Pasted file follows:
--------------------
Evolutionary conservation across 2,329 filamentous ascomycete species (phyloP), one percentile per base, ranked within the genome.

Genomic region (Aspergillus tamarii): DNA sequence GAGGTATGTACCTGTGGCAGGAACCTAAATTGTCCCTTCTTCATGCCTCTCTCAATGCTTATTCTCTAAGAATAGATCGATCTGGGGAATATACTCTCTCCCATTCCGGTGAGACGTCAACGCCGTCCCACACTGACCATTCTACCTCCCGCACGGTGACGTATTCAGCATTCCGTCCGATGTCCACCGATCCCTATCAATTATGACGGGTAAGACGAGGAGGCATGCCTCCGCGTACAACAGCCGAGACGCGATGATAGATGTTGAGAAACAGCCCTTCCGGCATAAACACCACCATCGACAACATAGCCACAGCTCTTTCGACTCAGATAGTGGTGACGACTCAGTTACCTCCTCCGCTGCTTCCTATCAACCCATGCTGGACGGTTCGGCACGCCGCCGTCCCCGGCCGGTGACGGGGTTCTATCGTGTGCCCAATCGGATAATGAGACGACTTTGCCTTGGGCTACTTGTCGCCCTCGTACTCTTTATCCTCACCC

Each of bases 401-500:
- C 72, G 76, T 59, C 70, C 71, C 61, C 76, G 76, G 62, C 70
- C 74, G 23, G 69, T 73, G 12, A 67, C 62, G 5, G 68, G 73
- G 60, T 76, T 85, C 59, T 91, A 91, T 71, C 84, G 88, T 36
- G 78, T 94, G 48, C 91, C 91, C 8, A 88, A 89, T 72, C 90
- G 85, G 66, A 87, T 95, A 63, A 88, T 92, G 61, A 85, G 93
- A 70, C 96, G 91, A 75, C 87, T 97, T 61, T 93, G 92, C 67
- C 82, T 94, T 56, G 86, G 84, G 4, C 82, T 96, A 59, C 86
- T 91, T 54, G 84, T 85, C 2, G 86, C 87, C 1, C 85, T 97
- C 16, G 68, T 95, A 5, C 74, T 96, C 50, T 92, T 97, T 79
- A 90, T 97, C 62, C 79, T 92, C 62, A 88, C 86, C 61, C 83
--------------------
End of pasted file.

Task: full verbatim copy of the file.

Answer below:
Evolutionary conservation across 2,329 filamentous ascomycete species (phyloP), one percentile per base, ranked within the genome.

Genomic region (Aspergillus tamarii): DNA sequence GAGGTATGTACCTGTGGCAGGAACCTAAATTGTCCCTTCTTCATGCCTCTCTCAATGCTTATTCTCTAAGAATAGATCGATCTGGGGAATATACTCTCTCCCATTCCGGTGAGACGTCAACGCCGTCCCACACTGACCATTCTACCTCCCGCACGGTGACGTATTCAGCATTCCGTCCGATGTCCACCGATCCCTATCAATTATGACGGGTAAGACGAGGAGGCATGCCTCCGCGTACAACAGCCGAGACGCGATGATAGATGTTGAGAAACAGCCCTTCCGGCATAAACACCACCATCGACAACATAGCCACAGCTCTTTCGACTCAGATAGTGGTGACGACTCAGTTACCTCCTCCGCTGCTTCCTATCAACCCATGCTGGACGGTTCGGCACGCCGCCGTCCCCGGCCGGTGACGGGGTTCTATCGTGTGCCCAATCGGATAATGAGACGACTTTGCCTTGGGCTACTTGTCGCCCTCGTACTCTTTATCCTCACCC

Each of bases 401-500:
- C 72, G 76, T 59, C 70, C 71, C 61, C 76, G 76, G 62, C 70
- C 74, G 23, G 69, T 73, G 12, A 67, C 62, G 5, G 68, G 73
- G 60, T 76, T 85, C 59, T 91, A 91, T 71, C 84, G 88, T 36
- G 78, T 94, G 48, C 91, C 91, C 8, A 88, A 89, T 72, C 90
- G 85, G 66, A 87, T 95, A 63, A 88, T 92, G 61, A 85, G 93
- A 70, C 96, G 91, A 75, C 87, T 97, T 61, T 93, G 92, C 67
- C 82, T 94, T 56, G 86, G 84, G 4, C 82, T 96, A 59, C 86
- T 91, T 54, G 84, T 85, C 2, G 86, C 87, C 1, C 85, T 97
- C 16, G 68, T 95, A 5, C 74, T 96, C 50, T 92, T 97, T 79
- A 90, T 97, C 62, C 79, T 92, C 62, A 88, C 86, C 61, C 83